Non-Resident Speculation Tax

(ONE-TIME PAYMENT)

As of October 25, 2022, Ontario has raised its Non-Resident Speculation Tax rate to 25% on purchases of real estate in the Greater Golden Horseshoe (GGH) Region by foreign entities or corporations. This tax is in addition to the province-wide Land Transfer Tax and any other sales taxes associated with the purchase of a home.


Taxation example

Now that we’ve covered the different types of taxes homeowners in Ontario face, let’s look at an example of their application. For the purpose of this taxation example, we’ll be looking at a $1,000,000 property in the City of Toronto during 2022, and factoring in all the taxes involved in the purchase and upkeep of this property.

TYPE OF TAXRATECALCULATED PAYMENT
HST (if purchased new)*13%$130,000
Ontario Land Transfer Tax
(First $55,000)
0.5%$275
Ontario Land Transfer Tax
($55,000-$250,000)
1%$1,950
Ontario Land Transfer Tax
($250,000-$400,000)
1.5%$2,250
Ontario Land Transfer Tax
($400,000-$1,000,000)
2%$12,000
Toronto Land Transfer Tax
(First $55,000)
0.5%$275
Toronto Land Transfer Tax
($55,000-$250,000)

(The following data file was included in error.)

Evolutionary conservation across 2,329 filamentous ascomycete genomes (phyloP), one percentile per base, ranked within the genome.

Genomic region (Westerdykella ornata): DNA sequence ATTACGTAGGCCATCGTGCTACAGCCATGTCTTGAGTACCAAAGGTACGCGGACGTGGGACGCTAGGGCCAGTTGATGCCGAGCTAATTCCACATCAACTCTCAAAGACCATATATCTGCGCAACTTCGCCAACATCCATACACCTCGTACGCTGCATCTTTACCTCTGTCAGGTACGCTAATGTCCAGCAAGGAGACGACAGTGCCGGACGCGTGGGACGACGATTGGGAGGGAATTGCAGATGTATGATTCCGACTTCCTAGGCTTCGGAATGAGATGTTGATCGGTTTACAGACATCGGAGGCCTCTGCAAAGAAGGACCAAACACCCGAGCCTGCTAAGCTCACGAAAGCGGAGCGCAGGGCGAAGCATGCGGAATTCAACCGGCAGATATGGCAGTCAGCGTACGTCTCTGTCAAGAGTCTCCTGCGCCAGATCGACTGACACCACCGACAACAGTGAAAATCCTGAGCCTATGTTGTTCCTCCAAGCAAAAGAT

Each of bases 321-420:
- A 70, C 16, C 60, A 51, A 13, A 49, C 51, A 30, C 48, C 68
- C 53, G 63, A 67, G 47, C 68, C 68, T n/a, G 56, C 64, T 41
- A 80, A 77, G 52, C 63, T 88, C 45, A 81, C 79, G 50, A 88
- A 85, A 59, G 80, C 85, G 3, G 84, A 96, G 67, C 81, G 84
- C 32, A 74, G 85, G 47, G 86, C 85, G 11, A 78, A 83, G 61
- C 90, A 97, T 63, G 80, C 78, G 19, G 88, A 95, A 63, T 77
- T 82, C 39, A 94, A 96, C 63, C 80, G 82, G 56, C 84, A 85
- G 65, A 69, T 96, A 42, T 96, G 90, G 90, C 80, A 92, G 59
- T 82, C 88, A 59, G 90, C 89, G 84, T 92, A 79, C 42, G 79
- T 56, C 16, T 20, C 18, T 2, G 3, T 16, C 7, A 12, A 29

1%$1,950
Toronto Land Transfer Tax
($250,000-$400,000)
1.5%$2,250
Toronto Land Transfer Tax
($400,000-$1,000,000)
2%$12,000
Non-Resident Speculation Tax25%$250,000
Property Tax0.63%$6,300

*May be eligible for a rebate

The above example may seem daunting, but keep in mind that not all of these taxes will apply to every property, and some even have rebates available to help homeowners and landlords. If you do happen to be renting, be sure to check out our article on rental property tax deductions for Ontario landlords, and download your copy of our Canada-wide guide here.



Find apartments & houses for rent with the liv.rent app

Rethink The Way You Rent

Not on liv.rent yet? Experience the ease of digital applications & contracts, verified tenants & landlords, virtual tours and more – all on one platform. Sign up for free or download the app.

Subscribe to receive the latest tenant & landlord tips and get notified about changes in the Canadian rental market.

>> Stay up-to-date on the average rent in Vancouver, Toronto and Montreal: Rent Reports

NEWSLETTER

Get rental reports, news, and tips straight to your inbox.

SHARE

RELATED ARTICLES

0 Comments

Submit a Comment

Your email address will not be published. Required fields are marked *

All the rental tools you need, in one place

Create your free liv.rent account today to enjoy an easier, safer way to rent with verified listings, digital contracts & rent payments, and much more.